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I want to rotate the syslog for testing.

sudo logrotate -f /var/log/syslog
[sudo] password for stephen: 
error: Ignoring /var/log/syslog because the file owner is wrong (should be root or user with uid 0).

Owner is like this :

ll /var/log/syslog
-rw-r----- 1 syslog adm 268K 2020-08-01 08:39 /var/log/syslog

Okay but let's try with a root shell.

#echo $UID
0
#logrotate -f /var/log/syslog
error: Ignoring /var/log/syslog because the file owner is wrong (should be root or user with uid 0).

Where is the error? What is the workaround?

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Usage: logrotate [-dfv?] [-d|--debug] [-f|--force] [-m|--mail=command] [-s|--state=statefile] [-v|--verbose] [-l|--log=logfile] [--version] [-?|--help] [--usage] [OPTION...] < configfile >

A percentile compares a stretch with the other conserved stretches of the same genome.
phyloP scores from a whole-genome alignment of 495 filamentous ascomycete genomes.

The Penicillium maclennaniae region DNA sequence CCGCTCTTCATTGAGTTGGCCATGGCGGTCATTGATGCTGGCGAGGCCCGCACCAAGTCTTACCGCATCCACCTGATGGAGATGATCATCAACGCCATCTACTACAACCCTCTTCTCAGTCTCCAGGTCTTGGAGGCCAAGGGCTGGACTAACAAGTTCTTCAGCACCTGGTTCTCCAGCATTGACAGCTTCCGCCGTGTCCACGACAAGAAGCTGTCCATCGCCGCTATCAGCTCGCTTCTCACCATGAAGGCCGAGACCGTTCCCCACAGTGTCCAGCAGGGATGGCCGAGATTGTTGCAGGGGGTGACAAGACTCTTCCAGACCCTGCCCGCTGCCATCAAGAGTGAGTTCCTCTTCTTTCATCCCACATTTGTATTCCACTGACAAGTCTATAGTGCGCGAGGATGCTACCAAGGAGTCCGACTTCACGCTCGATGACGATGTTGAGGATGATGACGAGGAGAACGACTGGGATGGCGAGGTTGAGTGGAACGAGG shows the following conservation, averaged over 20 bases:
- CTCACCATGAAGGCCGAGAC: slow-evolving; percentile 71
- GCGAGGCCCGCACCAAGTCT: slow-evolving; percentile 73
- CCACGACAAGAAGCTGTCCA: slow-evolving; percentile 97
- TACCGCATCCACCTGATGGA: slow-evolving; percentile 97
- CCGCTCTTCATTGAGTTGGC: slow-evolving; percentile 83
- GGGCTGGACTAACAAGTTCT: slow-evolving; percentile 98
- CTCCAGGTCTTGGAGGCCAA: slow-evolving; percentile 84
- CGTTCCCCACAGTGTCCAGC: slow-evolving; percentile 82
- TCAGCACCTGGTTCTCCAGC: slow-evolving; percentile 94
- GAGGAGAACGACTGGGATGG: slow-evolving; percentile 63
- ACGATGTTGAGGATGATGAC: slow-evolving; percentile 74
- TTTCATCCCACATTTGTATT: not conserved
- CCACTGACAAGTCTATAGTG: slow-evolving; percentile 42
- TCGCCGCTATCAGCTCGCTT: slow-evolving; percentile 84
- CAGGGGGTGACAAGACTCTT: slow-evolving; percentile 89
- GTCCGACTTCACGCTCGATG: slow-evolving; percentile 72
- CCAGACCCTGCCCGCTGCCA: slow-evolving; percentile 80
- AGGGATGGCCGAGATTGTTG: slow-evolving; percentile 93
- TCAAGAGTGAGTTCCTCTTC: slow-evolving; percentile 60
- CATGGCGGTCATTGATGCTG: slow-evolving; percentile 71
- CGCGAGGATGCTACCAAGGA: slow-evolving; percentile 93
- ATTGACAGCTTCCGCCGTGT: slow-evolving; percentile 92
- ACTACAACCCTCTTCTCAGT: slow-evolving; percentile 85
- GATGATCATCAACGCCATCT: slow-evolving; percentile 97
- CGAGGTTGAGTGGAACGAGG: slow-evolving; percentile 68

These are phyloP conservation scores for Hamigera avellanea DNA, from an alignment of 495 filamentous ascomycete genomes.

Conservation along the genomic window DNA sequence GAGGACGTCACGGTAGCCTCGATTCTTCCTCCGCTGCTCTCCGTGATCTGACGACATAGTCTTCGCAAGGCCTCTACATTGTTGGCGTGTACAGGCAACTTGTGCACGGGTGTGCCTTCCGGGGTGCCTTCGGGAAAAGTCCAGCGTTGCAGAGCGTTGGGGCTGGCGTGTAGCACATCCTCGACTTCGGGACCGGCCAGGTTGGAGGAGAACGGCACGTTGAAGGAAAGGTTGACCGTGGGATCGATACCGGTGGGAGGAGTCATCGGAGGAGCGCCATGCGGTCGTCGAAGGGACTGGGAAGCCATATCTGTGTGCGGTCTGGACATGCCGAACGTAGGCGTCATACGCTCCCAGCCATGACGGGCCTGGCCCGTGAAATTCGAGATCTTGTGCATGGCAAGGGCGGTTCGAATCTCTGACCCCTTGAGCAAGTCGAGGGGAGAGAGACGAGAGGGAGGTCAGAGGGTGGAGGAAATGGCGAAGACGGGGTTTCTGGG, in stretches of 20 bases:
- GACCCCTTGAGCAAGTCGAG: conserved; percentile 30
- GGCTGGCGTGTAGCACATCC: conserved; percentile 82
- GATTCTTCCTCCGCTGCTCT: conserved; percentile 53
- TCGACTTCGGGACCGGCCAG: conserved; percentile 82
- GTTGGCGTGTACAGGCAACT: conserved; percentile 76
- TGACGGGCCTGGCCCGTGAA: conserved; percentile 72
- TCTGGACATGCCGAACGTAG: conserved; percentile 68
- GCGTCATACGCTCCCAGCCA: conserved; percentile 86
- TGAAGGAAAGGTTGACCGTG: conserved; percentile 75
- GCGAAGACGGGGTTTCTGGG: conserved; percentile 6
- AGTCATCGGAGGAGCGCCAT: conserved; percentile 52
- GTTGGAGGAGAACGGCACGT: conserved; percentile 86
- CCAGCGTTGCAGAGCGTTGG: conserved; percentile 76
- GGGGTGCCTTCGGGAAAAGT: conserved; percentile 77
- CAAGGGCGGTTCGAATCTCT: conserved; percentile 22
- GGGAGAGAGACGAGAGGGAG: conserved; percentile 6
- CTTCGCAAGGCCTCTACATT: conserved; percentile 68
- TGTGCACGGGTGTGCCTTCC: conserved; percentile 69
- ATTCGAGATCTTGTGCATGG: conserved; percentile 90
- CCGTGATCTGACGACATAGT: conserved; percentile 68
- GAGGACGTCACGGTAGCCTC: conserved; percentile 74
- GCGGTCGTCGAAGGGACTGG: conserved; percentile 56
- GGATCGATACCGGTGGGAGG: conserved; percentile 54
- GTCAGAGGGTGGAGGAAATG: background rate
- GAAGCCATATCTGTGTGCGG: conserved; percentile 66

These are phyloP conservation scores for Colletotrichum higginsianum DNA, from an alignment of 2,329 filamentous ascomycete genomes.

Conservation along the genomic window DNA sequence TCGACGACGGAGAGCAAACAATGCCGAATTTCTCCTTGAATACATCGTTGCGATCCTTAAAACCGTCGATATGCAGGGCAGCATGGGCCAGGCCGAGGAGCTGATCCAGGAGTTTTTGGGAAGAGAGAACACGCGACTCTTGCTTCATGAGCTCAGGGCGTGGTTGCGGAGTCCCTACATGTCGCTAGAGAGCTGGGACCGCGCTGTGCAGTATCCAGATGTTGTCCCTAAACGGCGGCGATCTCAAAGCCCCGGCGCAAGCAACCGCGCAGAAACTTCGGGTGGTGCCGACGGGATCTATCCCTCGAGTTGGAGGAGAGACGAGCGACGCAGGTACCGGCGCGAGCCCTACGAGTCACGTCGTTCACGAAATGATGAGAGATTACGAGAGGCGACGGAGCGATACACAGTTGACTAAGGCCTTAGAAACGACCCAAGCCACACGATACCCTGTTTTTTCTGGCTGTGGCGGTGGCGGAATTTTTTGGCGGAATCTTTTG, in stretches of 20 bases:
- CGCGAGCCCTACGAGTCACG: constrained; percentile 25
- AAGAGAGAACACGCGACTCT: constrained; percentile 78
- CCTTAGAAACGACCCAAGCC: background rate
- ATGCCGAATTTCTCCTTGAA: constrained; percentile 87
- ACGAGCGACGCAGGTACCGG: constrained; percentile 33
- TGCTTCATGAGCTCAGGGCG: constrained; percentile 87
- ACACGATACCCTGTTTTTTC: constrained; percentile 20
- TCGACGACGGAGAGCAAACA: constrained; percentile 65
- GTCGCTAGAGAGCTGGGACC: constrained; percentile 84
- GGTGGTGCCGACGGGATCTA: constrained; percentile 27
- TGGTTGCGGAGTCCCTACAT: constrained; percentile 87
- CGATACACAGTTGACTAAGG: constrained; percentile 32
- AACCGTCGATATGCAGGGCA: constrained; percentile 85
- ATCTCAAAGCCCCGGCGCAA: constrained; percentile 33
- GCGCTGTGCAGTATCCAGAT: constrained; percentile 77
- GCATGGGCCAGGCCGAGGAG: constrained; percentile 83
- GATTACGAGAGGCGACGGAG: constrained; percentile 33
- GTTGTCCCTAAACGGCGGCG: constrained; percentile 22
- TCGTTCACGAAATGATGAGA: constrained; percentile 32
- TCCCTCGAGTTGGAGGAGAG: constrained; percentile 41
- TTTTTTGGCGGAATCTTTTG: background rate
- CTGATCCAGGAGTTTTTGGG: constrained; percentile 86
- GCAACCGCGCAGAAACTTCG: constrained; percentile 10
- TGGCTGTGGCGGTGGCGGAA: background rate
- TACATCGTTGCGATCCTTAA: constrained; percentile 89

sudo logrotate -f /etc/logrotate.conf

It has to be run on a config file... This will run logrotate on all the logs designated by the config.

| improve this answer | |
  • you're not actually changing the configuration.. you are just running the force the way it is designed, and it forces all of the logs to rotate that are noted in the configuration. – WU-TANG Aug 1 at 18:39
  • You could run it on individual files in /etc/logrotate.d/ ... but i got undesired results when I did that. you'd have to play with it to figure out how to get the results you want... I did have to make a change when I tried that, /var/log/ permissions had to be 755... But I was ending up with the new syslog file not being created after it archived the current one. With that said, I didn't dive that deep into it... – WU-TANG Aug 1 at 18:41
  • Thanks. I've decided on another approach for my testing but this is good to know. – Stephen Boston Aug 1 at 18:51

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